Latin American Music. (2011). Britannica. Retrieved from: http://www.britannica.com/hispanic_heritage/article-259808
Berkin, S. (2009). Making America. New York, NY: Wadsworth Publishing.
Bradlow, B. (2005). Women Savers Meet in Bolivia. SDI. Retrieved from: http://www.sdinet.org/news/27
Carpentier, A. (2001). Music in Cuba. Minneapolis, MN: University of Minnesota Press.
Cook, N. (2004). The Cambridge History of 20th Century Music. Cambridge: Cambridge University Press.
Marco, T. (1993). Spanish Music in the 20th Century. Cambridge, MA: Harvard University Press.
Muller, C. (2004). South African Music. Santa Barbra, CA: ABC -- CLIO.
"Music Of Civil Wars Civil" (2011, June 08) Retrieved October 21, 2016, from http://www.paperdue.com/essay/music-of-civil-wars-42397
"Music Of Civil Wars Civil" 08 June 2011. Web.21 October. 2016. <http://www.paperdue.com/essay/music-of-civil-wars-42397>
"Music Of Civil Wars Civil", 08 June 2011, Accessed.21 October. 2016, http://www.paperdue.com/essay/music-of-civil-wars-42397
Robert E. Lee was also an important general responsible for commanding the Northern Virginia regiment of the confederate army. Lee was interesting in that even though he was a confederate commander he was believed be against slavery. Lincoln's beliefs about America are forever engrained on the national psyche. Speeches such as the Gettysburg Address are still quoted and reflects the intent of the founding fathers. The Gettysburg Address states, "Four
Instead of being a source of "organized social power" (Elkins 28) the church had "undergone a relentless process of fragmentation." People were religious, but Elkins asserts that people were seeking "individual satisfaction" rather than building "institutional needs." Elkins (150) delves into the Transcendentalists' view of the church, which was very cynical; "the church as an institution was corrupt..." The two author views are radically different one from the other. SLAVES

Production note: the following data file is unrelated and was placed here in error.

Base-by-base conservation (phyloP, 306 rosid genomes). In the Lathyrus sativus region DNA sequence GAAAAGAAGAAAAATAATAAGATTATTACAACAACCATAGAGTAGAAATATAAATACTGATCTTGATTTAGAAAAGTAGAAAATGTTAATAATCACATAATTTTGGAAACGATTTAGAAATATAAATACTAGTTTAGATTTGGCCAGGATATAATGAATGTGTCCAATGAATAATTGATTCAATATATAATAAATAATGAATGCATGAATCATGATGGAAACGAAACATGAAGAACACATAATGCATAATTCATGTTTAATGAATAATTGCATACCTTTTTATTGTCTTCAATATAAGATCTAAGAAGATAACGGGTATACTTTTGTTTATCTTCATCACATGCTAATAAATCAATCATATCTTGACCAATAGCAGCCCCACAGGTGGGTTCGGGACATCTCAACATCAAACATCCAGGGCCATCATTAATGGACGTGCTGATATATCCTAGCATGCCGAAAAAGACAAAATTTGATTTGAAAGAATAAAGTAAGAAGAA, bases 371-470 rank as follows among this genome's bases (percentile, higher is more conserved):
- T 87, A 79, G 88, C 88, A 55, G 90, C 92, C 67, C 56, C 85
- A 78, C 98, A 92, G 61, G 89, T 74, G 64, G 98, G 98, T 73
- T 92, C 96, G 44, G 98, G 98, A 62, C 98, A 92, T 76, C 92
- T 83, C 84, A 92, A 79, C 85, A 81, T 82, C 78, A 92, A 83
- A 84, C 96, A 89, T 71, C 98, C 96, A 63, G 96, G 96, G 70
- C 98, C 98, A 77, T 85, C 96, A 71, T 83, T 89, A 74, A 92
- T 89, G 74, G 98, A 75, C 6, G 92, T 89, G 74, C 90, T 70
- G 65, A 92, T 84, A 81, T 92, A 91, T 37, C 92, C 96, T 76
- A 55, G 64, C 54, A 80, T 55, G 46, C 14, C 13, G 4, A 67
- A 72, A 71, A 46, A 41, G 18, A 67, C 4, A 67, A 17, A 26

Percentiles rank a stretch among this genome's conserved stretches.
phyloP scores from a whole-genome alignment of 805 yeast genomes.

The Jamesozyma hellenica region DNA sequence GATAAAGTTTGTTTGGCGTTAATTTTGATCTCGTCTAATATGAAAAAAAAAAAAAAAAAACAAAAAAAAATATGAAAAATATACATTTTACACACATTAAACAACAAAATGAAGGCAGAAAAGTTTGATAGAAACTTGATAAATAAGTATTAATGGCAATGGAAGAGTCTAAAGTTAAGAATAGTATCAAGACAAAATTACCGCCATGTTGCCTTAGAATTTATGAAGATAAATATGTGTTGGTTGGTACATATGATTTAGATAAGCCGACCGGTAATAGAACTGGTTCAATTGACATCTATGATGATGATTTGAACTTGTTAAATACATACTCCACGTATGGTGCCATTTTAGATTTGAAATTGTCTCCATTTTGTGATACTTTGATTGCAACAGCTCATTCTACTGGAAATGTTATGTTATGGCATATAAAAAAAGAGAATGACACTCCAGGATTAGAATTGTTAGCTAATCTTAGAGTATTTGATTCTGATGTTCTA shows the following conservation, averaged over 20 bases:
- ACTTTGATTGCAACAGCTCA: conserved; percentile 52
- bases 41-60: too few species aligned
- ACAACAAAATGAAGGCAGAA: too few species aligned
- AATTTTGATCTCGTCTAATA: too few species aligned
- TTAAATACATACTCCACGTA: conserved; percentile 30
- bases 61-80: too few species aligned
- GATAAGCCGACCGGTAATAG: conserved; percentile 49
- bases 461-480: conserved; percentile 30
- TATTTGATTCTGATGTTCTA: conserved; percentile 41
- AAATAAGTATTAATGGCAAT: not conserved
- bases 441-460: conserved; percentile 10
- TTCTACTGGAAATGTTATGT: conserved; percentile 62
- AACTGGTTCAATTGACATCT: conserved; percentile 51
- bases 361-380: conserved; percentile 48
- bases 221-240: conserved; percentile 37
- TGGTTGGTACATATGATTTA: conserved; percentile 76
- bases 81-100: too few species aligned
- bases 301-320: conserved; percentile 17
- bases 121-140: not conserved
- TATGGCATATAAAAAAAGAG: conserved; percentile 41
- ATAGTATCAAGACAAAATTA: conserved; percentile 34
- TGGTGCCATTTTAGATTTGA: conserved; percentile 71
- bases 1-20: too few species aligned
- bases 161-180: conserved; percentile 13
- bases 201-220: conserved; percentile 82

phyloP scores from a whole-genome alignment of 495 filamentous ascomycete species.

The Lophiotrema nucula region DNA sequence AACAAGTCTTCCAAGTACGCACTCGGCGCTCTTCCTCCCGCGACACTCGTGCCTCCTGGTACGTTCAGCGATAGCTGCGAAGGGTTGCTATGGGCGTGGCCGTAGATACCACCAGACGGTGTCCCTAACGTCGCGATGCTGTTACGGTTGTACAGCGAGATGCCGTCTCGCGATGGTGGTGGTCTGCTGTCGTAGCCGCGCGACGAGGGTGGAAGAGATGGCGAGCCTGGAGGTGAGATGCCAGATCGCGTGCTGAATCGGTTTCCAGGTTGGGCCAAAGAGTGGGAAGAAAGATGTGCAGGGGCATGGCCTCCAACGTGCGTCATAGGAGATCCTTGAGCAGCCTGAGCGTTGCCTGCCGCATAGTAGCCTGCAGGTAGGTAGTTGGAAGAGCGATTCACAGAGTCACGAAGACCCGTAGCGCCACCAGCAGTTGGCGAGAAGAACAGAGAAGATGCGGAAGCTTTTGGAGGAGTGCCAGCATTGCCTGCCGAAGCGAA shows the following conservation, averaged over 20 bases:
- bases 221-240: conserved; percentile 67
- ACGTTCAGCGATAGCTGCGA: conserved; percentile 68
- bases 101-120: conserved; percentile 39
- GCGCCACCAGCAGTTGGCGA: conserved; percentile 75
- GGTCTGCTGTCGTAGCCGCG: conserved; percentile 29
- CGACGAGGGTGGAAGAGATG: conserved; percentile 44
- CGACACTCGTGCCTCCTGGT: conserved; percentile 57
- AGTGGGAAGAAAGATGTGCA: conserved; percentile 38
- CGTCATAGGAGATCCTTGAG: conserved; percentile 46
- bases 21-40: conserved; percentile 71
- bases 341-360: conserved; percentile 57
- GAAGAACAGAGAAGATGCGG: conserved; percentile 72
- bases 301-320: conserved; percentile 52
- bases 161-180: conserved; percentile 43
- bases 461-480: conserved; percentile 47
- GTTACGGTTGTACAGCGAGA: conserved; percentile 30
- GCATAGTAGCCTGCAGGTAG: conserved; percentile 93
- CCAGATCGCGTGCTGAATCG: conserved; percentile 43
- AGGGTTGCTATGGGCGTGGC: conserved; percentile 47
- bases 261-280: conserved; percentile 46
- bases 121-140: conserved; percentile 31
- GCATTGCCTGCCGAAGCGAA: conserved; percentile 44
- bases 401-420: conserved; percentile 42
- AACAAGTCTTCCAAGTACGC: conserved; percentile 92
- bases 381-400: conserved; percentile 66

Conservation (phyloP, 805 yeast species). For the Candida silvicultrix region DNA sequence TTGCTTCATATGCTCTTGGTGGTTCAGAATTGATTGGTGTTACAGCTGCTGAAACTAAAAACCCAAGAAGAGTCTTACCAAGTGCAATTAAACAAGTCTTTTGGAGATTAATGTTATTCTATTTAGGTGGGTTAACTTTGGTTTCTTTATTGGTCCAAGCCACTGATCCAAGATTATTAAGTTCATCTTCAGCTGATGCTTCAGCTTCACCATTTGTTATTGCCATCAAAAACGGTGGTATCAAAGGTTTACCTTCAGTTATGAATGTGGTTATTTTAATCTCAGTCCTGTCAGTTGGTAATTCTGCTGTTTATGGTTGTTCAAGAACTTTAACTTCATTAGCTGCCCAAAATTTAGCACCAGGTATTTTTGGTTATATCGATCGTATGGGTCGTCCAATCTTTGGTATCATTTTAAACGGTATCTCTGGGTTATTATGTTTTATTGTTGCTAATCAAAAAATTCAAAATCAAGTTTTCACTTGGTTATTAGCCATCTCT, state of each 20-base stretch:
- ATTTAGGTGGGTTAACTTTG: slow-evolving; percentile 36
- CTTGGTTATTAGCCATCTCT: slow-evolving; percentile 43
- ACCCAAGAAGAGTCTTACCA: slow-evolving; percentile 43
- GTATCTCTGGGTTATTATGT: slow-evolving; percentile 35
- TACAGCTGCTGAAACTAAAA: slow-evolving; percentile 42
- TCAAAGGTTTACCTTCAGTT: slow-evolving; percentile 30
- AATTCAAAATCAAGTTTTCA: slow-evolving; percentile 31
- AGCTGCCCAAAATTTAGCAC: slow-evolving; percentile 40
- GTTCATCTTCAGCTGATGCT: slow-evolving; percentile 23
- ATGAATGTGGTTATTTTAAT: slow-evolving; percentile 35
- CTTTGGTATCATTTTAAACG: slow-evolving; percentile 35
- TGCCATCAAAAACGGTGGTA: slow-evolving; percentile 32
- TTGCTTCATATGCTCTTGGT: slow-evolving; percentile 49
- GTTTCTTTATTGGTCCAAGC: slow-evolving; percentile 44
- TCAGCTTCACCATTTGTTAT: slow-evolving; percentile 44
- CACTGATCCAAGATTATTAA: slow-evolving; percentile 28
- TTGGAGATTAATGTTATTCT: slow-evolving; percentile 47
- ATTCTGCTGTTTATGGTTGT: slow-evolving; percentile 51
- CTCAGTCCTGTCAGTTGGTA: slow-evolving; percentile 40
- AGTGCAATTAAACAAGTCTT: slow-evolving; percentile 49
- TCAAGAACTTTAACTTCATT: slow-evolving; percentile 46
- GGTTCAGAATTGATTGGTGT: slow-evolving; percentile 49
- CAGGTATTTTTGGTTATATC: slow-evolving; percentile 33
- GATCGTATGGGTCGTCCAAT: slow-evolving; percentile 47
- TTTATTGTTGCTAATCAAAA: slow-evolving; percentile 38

Civil War From Slavery to African-American By the beginning of the Civil War, there were some four million African-Americans living in the United States, 3.5 million slaves lived in the South, while another 500,000 lived free across the country (African pp). The Emancipation Proclamation of 1863 granted freedom to all slaves in the Confederacy, and the 13th Amendment of 1865 freed the remaining slaves throughout the nation (African pp). During the
Music Violence The violence in music debate rages on across the mass media of America. Television, magazines, newspapers, and of course the radio blast the commercial marketing of popular music with one wavelength, while simultaneously reprimanding the creators and listeners of this music for their negativity. It is a violent world that we live in, and this violence is reflected in the art that we create. Some people argue that the
For example, music revealed disillusionment with the American Dream and expressed criticism of American foreign and domestic policy. In particular, the music industry reflected the anti-war sentiments during the late 1960s and early 1970s when the United States was still involved in Vietnam. Music also reflected shifting social and cultural values. For example, songs in the 1950s were innocent whereas those from the 1970s were darker in tone and often
And while those parts in the movie were partially fictional, it made honest, historically valid points. In fact Matthew Broderick played the role of Col. Robert Gould Shaw, and this was a true representation of an actual Union Army officer who led the 54th. Another message this movie conveyed was that racism was almost always present in society in the 19th century; that is, white soldiers in many cases were
Music Business MUSIC INDUSTRY In the face of current economic slowdown, no industry is likely to survive if it sticks with its old business models and refuse to adapt to change. Besides economic problems, there are some other factors, which are forcing corporations to adopt new and better business strategies and discard old ones since they are not producing positive results. These factors include political conditions in the country, global rise in